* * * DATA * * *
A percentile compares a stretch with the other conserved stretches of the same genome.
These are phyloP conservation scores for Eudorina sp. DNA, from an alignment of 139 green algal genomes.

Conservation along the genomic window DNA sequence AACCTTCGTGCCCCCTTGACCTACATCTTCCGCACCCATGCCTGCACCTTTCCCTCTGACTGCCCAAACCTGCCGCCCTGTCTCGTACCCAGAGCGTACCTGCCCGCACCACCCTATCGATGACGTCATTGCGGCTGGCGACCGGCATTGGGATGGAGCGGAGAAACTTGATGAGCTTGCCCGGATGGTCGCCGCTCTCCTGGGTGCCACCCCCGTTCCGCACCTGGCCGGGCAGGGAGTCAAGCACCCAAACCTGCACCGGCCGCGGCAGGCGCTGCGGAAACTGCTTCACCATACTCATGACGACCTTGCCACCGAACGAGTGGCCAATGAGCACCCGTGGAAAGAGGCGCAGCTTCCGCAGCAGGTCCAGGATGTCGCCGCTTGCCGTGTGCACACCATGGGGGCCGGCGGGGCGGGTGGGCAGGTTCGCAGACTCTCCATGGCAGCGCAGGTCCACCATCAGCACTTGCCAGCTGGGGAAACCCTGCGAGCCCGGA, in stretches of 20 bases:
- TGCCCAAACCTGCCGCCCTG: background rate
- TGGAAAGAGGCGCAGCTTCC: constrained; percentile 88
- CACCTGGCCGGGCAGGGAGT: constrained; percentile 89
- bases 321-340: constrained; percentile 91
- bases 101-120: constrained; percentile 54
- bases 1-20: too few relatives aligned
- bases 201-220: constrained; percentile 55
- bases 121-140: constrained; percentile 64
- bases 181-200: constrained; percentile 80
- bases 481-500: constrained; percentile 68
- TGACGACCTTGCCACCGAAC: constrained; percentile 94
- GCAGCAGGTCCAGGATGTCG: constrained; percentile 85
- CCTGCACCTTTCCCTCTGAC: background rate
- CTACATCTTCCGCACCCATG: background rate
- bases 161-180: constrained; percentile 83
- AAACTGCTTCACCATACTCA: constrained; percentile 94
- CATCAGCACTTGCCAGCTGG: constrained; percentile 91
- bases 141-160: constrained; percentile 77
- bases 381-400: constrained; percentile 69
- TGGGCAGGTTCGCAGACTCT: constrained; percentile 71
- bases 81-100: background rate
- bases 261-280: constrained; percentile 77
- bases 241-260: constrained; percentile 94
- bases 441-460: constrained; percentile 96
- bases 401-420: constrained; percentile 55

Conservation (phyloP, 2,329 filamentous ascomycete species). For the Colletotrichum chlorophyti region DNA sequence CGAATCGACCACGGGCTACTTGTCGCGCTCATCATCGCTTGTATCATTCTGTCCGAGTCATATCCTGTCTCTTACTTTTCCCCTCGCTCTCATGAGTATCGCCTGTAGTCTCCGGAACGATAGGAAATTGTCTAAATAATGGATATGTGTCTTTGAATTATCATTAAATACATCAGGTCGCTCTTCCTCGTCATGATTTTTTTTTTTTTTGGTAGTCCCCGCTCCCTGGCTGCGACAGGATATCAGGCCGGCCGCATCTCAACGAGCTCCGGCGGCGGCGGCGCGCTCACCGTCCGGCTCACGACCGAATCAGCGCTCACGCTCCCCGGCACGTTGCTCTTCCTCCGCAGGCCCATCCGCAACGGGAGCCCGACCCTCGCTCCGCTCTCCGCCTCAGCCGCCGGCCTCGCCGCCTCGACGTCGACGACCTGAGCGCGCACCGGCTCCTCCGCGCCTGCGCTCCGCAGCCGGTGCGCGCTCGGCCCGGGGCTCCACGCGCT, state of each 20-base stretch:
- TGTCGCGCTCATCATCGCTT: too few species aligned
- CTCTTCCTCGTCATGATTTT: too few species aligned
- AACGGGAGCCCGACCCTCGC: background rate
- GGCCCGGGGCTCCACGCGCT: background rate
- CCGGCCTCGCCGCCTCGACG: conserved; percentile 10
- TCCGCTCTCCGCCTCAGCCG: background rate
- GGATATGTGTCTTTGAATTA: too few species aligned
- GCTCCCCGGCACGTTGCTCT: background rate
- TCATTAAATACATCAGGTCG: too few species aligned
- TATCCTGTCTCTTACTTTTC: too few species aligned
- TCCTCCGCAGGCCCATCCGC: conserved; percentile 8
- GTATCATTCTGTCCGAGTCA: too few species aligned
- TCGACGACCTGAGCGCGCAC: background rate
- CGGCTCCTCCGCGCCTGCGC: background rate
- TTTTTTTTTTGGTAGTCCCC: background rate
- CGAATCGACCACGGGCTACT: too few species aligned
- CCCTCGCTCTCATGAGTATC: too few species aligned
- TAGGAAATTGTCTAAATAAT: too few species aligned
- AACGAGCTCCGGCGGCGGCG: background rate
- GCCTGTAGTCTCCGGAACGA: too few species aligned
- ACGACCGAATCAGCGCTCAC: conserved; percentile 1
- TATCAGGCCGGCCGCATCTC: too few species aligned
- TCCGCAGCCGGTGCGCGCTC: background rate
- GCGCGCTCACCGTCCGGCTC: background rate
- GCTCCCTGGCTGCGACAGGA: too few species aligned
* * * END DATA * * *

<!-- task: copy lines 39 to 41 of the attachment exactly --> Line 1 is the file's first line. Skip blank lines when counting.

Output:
- TATCCTGTCTCTTACTTTTC: too few species aligned
- TCCTCCGCAGGCCCATCCGC: conserved; percentile 8
- GTATCATTCTGTCCGAGTCA: too few species aligned